Category Archives: travel

AGU Poster Presentation

The last day of the American Geophysical Union fall meeting ended up being the day on which I presented my research poster. Here’s a link to my poster if you are interested: AGU poster. Audrey and I headed down to the Moscone Center near Union Square early Friday morning to put up our posters in the poster hall. Throughout the morning we listened to numerous lectures (two of which were given by our supervisors from Woods Hole Oceanographic Institution) and stood by our posters talking to people who were interested in our research. One thing I learned about conducting research is that once you start a project you are never really finished….It spawns other topics and new directions in the future. After a hectic morning, Audrey, Michelle and I, along with our university teachers and WHOI supervisors, enjoyed lunch at Lefty O’Doul’s sports bar and caught up on our experiences from the past week. All in all it was a busy day and week, but it was a very rewarding and thoroughly enjoyable experience.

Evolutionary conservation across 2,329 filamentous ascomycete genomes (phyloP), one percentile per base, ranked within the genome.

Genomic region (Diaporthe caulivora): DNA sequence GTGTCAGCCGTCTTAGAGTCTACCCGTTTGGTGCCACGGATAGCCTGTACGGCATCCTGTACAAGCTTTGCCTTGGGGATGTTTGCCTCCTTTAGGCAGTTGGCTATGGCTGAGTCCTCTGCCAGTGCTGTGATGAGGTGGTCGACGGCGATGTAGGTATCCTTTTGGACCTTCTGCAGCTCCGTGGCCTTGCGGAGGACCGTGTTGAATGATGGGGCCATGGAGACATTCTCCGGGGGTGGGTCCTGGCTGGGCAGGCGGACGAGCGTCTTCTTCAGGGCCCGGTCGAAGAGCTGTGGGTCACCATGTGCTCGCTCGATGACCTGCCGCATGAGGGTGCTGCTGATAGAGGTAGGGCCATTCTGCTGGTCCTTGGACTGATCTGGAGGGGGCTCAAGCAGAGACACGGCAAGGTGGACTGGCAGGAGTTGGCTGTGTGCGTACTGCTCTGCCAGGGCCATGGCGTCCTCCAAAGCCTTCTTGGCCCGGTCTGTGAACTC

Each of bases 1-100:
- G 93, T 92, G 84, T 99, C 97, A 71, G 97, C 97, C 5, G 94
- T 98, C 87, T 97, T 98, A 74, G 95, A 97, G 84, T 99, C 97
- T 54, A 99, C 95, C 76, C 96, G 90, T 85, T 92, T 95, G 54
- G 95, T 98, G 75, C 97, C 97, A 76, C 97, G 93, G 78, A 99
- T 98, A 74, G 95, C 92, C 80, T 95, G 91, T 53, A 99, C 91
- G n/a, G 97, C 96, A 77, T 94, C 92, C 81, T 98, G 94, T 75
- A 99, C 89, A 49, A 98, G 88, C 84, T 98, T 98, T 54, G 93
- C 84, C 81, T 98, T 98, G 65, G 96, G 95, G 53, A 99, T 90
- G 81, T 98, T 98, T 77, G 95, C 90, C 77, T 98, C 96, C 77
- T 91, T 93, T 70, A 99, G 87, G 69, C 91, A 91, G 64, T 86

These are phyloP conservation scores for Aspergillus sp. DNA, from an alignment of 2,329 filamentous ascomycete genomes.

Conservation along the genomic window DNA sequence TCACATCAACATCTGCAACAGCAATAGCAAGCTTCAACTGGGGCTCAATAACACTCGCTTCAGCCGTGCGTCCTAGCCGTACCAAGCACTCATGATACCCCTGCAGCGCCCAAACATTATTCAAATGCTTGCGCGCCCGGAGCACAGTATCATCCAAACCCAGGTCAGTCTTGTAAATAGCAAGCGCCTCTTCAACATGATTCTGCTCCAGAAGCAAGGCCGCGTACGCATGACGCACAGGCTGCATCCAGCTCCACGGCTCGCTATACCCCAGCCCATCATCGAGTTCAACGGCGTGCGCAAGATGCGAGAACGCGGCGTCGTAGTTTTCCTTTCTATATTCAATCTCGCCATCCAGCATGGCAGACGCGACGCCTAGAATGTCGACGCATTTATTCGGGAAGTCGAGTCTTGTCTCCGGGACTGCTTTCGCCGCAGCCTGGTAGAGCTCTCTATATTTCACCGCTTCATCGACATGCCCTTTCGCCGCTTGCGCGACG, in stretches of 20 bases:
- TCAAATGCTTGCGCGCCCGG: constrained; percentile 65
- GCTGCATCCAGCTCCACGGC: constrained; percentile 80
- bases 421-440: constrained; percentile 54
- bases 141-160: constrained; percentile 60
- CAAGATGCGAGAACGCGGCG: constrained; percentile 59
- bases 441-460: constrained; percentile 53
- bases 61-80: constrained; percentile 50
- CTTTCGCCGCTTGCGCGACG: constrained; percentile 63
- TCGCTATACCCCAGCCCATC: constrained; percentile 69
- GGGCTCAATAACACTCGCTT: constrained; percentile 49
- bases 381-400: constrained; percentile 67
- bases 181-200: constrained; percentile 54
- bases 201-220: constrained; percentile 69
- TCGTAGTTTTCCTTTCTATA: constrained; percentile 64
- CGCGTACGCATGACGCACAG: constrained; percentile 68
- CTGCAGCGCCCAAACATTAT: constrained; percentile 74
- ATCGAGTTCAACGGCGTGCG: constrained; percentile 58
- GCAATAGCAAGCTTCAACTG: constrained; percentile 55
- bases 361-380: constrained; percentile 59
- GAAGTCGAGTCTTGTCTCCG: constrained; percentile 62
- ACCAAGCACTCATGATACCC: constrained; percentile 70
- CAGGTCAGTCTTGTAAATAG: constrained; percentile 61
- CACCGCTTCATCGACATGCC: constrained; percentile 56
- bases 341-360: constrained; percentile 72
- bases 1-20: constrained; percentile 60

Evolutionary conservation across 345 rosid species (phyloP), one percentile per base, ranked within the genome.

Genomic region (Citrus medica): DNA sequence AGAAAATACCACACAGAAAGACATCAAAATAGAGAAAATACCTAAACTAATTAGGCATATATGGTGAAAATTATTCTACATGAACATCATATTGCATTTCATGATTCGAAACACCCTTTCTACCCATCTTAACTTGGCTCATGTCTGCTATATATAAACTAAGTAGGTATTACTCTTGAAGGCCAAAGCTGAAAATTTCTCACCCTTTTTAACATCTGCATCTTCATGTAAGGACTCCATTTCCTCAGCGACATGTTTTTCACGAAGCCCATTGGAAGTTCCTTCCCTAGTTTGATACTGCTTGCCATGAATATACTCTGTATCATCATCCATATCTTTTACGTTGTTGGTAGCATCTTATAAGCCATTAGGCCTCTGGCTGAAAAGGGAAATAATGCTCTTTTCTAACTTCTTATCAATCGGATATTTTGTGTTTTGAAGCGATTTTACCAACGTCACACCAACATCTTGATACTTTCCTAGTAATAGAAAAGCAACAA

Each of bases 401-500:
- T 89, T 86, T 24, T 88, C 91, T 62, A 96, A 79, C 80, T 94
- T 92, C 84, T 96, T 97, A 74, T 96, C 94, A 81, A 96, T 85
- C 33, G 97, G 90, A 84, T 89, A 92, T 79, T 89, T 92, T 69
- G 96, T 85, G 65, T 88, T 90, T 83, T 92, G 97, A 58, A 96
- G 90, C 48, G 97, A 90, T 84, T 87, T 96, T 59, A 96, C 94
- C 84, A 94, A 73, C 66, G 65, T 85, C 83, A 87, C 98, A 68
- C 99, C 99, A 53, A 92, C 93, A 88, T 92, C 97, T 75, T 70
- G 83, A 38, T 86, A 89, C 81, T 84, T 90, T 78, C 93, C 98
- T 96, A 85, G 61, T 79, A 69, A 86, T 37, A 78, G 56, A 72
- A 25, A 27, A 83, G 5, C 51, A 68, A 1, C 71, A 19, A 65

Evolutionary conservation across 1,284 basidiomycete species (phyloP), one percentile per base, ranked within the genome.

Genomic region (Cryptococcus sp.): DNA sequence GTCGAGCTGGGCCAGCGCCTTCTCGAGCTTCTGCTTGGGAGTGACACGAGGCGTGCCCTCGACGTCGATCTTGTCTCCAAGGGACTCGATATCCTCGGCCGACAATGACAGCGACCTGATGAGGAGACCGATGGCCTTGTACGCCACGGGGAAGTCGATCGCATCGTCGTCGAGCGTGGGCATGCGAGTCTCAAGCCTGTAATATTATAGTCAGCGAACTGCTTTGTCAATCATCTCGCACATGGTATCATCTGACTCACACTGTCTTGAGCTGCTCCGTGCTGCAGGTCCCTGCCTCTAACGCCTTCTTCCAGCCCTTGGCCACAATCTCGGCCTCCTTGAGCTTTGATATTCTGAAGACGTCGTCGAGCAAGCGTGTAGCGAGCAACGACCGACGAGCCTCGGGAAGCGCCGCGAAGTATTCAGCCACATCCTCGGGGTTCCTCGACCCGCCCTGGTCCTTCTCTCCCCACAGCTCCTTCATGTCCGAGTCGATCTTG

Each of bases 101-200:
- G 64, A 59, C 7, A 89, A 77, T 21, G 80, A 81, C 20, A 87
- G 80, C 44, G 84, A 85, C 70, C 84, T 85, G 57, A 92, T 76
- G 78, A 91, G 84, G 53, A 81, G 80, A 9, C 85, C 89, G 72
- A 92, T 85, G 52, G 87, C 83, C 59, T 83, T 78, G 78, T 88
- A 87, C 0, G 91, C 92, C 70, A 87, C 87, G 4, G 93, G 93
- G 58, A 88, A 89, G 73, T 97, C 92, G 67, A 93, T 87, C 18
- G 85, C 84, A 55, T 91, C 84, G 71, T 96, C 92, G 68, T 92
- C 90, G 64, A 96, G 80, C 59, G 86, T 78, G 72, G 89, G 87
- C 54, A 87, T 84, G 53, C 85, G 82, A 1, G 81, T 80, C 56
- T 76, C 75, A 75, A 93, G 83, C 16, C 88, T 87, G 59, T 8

Later that afternoon we headed to the airport to catch our flight back to Bellingham but not before Audrey and I did some luggage shuffling since the weight restrictions on baggage changed from 50 to 40lbs. I have a strong feeling that staying in a hotel only two blocks away from the Ghiradelli chocolate shop helped put my suitcase over the limit, haha. After being away from home for fourteen out of the past seventeen weeks, I must say that it feels good to be back home among family and friends. I am, however, nonetheless thankful for the fantastic experiences I have been blessed with over the past few months.

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Alcatraz and the AGU